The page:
Gardening for Children with Autism Spectrum Disorders and Special Educational Needs
Engaging with Nature to Combat Anxiety, Promote Sensory Integration and Build Social Skills
A garden or nature setting presents the perfect opportunity for children with Autism Spectrum Disorders and special needs to learn, play and strengthen body and mind. This book empowers teachers and parents with little gardening know-how to get outside and use nature to motivate young learners.
Using a mindfulness approach, Natasha Etherington presents a simple gardening program that offers learning experiences beyond those a special needs student can gain within the classroom. The book outlines the many positive physical, cognitive, sensory, emotional and social benefits of getting out into the garden and provides specially adapted gardening activities for a variety of needs, including those with developmental disabilities and behavioural difficulties, as well as wheelchair users. With a focus on the therapeutic potential of nature, the book shows that gardening can help reduce feelings of anxiety, provide an outlet for physical aggression, build self-esteem through the nurturing of plants and much more.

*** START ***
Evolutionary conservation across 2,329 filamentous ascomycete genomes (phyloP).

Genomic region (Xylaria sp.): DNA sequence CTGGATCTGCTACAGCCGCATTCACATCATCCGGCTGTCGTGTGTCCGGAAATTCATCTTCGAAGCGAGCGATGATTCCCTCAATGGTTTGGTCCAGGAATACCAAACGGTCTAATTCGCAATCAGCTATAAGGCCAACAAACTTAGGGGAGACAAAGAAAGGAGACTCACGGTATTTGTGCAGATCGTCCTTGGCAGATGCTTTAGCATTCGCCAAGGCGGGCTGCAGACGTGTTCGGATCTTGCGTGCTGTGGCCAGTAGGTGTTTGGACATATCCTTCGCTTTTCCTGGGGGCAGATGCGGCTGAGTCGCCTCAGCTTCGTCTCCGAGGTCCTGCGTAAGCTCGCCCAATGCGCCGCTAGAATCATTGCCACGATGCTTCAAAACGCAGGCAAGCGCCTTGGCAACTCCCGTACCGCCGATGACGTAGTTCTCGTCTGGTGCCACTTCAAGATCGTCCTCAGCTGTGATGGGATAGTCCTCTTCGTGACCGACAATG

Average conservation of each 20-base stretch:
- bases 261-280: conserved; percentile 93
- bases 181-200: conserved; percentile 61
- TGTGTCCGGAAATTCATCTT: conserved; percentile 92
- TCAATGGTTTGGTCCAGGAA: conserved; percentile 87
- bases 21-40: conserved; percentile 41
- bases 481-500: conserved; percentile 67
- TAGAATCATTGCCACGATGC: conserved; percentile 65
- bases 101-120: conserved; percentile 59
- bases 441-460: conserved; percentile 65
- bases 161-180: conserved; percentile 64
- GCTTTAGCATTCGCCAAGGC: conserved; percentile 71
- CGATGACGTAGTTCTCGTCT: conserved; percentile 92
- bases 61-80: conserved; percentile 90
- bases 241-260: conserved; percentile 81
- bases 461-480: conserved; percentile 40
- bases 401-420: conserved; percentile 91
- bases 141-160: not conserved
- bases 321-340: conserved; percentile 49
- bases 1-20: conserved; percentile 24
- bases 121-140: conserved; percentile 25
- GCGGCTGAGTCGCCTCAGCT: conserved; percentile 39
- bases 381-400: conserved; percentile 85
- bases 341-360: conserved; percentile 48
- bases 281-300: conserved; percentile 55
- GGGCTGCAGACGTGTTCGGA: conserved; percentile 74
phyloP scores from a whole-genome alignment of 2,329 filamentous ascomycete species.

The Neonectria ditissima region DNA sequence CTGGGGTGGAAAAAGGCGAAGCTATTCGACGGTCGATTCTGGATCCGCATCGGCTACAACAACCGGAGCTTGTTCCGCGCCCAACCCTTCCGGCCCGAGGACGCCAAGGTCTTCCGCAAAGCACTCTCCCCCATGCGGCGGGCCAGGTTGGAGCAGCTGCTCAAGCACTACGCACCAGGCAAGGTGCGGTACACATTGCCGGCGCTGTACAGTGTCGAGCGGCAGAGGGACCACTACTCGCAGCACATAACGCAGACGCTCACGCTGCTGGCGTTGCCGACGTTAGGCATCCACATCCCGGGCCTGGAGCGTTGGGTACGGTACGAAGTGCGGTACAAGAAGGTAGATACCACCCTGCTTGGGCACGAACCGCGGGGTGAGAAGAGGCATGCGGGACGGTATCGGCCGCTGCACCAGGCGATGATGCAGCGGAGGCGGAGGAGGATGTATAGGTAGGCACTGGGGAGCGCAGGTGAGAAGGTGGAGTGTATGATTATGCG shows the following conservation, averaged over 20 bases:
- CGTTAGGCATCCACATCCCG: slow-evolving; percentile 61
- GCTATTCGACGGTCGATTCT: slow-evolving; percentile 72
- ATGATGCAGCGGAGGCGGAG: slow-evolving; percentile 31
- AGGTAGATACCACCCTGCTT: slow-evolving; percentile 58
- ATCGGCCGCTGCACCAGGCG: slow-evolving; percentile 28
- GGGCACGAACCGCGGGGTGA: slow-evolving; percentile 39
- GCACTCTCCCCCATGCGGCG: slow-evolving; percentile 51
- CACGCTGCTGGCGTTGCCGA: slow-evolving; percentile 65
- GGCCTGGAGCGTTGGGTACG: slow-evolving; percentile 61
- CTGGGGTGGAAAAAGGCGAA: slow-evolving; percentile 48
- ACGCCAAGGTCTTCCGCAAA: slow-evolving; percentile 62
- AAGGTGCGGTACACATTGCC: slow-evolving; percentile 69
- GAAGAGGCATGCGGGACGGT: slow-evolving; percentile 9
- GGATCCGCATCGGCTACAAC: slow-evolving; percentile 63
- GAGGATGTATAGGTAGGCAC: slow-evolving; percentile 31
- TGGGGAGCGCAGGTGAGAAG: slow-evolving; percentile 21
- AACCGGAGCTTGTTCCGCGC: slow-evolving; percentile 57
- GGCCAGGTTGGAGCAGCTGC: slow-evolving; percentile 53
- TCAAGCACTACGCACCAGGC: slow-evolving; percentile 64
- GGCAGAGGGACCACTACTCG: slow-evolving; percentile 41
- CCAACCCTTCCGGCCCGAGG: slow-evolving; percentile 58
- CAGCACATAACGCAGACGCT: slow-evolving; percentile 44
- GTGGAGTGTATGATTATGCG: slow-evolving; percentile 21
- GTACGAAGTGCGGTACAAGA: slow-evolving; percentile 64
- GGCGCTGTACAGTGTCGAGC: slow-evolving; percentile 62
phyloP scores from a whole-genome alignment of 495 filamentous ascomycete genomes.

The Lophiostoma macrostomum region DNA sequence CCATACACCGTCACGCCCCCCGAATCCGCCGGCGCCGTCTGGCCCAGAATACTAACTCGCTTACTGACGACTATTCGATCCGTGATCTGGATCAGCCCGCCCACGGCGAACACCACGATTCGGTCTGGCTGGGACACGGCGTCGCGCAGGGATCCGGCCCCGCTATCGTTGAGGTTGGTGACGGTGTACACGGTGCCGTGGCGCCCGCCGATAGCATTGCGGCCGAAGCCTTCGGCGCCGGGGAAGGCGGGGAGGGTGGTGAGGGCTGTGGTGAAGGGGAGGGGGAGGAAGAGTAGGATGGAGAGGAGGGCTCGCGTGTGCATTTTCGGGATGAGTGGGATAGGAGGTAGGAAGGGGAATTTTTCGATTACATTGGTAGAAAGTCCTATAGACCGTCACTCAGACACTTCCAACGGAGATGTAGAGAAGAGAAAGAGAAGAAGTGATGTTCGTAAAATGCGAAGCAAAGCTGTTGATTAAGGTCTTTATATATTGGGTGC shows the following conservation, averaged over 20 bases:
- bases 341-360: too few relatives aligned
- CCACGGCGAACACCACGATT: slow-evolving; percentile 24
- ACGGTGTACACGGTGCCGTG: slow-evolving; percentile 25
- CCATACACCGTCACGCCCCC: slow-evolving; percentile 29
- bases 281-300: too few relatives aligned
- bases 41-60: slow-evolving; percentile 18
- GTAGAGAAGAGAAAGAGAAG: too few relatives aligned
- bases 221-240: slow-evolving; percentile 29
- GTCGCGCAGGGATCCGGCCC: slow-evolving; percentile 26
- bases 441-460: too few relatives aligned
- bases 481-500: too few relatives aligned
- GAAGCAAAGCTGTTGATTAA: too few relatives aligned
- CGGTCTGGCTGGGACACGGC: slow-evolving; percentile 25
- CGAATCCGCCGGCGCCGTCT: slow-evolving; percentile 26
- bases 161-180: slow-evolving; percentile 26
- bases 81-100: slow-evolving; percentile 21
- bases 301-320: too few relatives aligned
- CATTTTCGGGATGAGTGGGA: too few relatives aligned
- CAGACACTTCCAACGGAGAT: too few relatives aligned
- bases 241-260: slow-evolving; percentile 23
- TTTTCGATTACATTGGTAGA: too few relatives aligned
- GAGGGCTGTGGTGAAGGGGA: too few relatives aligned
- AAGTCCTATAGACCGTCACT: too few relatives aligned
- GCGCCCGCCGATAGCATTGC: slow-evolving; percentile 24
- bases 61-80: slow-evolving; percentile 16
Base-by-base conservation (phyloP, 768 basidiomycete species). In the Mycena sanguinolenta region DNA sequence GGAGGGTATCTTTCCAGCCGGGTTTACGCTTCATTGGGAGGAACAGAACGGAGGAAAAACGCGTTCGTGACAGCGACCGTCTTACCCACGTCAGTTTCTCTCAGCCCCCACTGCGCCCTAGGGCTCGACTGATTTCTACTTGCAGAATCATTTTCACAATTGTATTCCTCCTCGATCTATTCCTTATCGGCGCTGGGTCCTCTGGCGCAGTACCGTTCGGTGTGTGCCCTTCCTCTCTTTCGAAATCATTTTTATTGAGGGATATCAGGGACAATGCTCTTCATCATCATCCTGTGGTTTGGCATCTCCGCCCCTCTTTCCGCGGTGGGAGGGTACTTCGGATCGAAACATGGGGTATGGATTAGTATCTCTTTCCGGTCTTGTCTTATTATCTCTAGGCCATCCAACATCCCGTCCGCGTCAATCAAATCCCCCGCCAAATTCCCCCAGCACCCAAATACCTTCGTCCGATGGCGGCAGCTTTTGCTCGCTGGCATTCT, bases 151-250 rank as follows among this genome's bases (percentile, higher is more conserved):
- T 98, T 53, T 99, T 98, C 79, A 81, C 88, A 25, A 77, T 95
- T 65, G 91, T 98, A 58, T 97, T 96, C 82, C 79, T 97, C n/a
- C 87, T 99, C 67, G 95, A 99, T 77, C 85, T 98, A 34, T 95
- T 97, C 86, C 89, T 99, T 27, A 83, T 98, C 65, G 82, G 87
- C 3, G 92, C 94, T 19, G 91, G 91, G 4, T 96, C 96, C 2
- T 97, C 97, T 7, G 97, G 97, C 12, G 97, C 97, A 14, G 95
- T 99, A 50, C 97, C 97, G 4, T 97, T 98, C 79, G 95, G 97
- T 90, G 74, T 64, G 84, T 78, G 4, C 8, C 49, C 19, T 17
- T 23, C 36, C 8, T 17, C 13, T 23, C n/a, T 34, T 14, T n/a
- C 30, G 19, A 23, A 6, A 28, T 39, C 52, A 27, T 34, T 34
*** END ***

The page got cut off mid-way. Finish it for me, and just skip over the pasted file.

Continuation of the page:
With this practical program, teachers and parents can easily adopt gardening activities into their schedules and enjoy the benefits of introducing children with special needs to nature and the rhythms of the seasons.
2. Mindfulness Approach
3. Why Dig?
4. Autism Spectrum Disorder
5. Anxiety, Anger and Depression
6. Attention Deficit Hyperactivity Disorder
7. Developmental Disability
8. Wheelchair Users
9. Poisonous Plants
10. Gardens for Children who Suffer from Asthma and Allergies
Benefits of Horticultural Therapy as Listed in AHTA Position Paper
Relaxation/Visualization Exercise for Deep Breathing
Receive the latest UBC Press news, including events, catalogues, and announcements.Subscribe to our newsletter now
Read past newsletters